And, the Olympic medals for hyperbole go to: Gold—the prime minister (“stupendous performance”); Silver—the president (“stellar performance”); Bronze—the vice president (“We too can do it!”)
The fact is that of the 124 players sent to Tokyo, 117 returned empty-handed. We, the nation with the largest segment of the world population in the sports age bracket (up to 24 years), wallowed at the 48th position, in the same league as Armenia, Kyrgyzstan and Dominica (whose combined population is about the same as Brihanmumbai’s) and below Jamaica and the Bahamas who are together less populated than Goa. What satisfaction can we draw from having scored more than San Marino (population far below Alappuzha), Gabon (population about 1 per cent of India’s), and Haiti (population about the same as Lakshadweep)?
Yes, we won one gold (hurrah)—out of 340 gold medals awarded at Tokyo 2021; two silver medals—out of 338; and four bronze—out of 402. “Stupendous”? “We too can do it”? Do what? Our Olympics medals over 125 years amount to 35. Of these, we have 10 gold medals (of which eight have been in hockey)—in which all we could secure was a bronze this time. And, Modi’s cheerleaders proclaimed this our chak de moment!
The reality check, however, is that our total number of medals in 125 years of the Olympic Games is marginally more than the number of medals won by one US swimmer, Michael Phelps, alone. The other reality check is that in sports in which we have won Olympic medals in the past—lawn tennis, shooting—we have won nothing in Tokyo 2020. Our past victories have been flashes in the pan. Will javelin, in which we won our solitary gold at Tokyo, go the same way?
The fact is we cannot become a medal-winning nation until we first transform into a sporting nation. For that, we need institutional support in every village and every slum. Neither the Sports Authority of India (SAI) nor the score of sports federations has that reach—or seeks it. They fatten themselves on talent that turns up swayambhu [self-made]. They are not into talent-spotting at an early age and talent nurturing through childhood and adolescence. This is the basic reason for our pathetic performance at the world level, despite being endowed with the largest sporting human material in the world.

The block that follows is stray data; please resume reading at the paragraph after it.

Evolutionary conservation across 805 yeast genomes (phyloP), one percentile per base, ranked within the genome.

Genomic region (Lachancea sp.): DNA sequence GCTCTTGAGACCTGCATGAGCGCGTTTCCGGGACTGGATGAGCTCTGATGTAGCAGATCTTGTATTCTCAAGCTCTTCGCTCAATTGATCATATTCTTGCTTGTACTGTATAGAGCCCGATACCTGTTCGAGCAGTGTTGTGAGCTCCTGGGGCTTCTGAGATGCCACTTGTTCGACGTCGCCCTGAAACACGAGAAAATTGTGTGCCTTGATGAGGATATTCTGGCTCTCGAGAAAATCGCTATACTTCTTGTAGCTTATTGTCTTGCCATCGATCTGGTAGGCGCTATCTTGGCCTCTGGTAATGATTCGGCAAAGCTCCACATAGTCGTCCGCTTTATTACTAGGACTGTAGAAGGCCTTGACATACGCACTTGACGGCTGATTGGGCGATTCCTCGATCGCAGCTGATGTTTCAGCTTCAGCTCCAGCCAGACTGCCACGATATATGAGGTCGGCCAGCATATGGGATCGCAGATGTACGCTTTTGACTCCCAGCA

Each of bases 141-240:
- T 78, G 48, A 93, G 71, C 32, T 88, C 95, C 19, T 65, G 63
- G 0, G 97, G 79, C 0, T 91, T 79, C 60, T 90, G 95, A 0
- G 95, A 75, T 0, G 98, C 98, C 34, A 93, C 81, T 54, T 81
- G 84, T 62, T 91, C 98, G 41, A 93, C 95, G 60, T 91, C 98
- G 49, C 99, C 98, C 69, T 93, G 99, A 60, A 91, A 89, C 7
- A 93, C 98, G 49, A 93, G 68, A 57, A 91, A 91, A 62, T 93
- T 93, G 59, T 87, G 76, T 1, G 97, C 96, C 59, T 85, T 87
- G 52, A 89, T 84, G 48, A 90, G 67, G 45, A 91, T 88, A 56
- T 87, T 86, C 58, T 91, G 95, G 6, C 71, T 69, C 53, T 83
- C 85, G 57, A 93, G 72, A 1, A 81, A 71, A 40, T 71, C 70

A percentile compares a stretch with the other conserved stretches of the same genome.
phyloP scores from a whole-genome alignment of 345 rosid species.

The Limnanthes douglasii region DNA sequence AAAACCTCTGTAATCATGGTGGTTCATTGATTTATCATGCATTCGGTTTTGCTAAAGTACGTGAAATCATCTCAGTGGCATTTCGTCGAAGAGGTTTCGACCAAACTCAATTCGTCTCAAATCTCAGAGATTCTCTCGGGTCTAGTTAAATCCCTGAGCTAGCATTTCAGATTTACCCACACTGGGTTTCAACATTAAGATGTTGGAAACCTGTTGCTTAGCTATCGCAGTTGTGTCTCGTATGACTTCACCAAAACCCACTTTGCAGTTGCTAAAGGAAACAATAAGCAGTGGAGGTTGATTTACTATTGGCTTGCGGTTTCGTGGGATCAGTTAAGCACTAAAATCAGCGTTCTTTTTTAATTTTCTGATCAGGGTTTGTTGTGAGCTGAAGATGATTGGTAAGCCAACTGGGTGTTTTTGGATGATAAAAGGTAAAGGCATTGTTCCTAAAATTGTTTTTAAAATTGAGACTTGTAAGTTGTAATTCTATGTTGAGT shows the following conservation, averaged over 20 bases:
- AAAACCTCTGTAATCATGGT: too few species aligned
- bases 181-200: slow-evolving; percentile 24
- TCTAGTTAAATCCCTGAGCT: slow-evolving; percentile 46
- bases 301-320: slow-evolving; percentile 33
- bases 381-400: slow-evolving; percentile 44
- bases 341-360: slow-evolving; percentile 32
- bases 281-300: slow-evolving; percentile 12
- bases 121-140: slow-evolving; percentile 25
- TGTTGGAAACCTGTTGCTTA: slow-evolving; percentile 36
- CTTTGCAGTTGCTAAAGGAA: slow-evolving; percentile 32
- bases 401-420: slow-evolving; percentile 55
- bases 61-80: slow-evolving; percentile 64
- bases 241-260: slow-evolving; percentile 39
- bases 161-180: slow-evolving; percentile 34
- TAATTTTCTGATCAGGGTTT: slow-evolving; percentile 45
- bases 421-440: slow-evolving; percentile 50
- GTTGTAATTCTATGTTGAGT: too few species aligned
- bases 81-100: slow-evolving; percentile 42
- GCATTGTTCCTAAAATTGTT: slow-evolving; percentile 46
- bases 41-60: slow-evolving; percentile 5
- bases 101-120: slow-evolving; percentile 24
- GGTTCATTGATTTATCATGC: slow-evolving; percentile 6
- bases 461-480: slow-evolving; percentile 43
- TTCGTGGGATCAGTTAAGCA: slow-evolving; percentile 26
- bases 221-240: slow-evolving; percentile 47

The only institutions with that kind of reach to the grassroots are panchayati raj bodies and the Nehru Yuva Kendra Sangathan. This is why when I was Union sports and youth minister (2006-2008)—and simultaneously minister of panchayati raj (2004-2009)—I started the nation-wide Panchayat Yuva Krida aur Khel Abhiyan (PYKKA) (in English, the Panchayat Youth Sports and Games Movement). It provided funding and supported every village panchayat to offer facilities for as many sports disciplines as they could. It also envisioned the Nehru Yuva Kendras recruiting the training personnel and organising with the local bodies the necessary competitive sporting events at panchayat, block and district level for talent spotting by SAI and other sports federations.
The system has survived many successor ministers and many name changes but, in its present incarnation, is essentially based on schools—without realising that most schools in rural India do not have land to organise games (which panchayats do). If reverting to PYKKA is more than what Modi can swallow, an alternative based on Fidel Castro’s Cuban miracle (14 gold in Barcelona ’92) will have to be devised before we have our chak de moment.
Aiyar is a former Union minister and social commentator.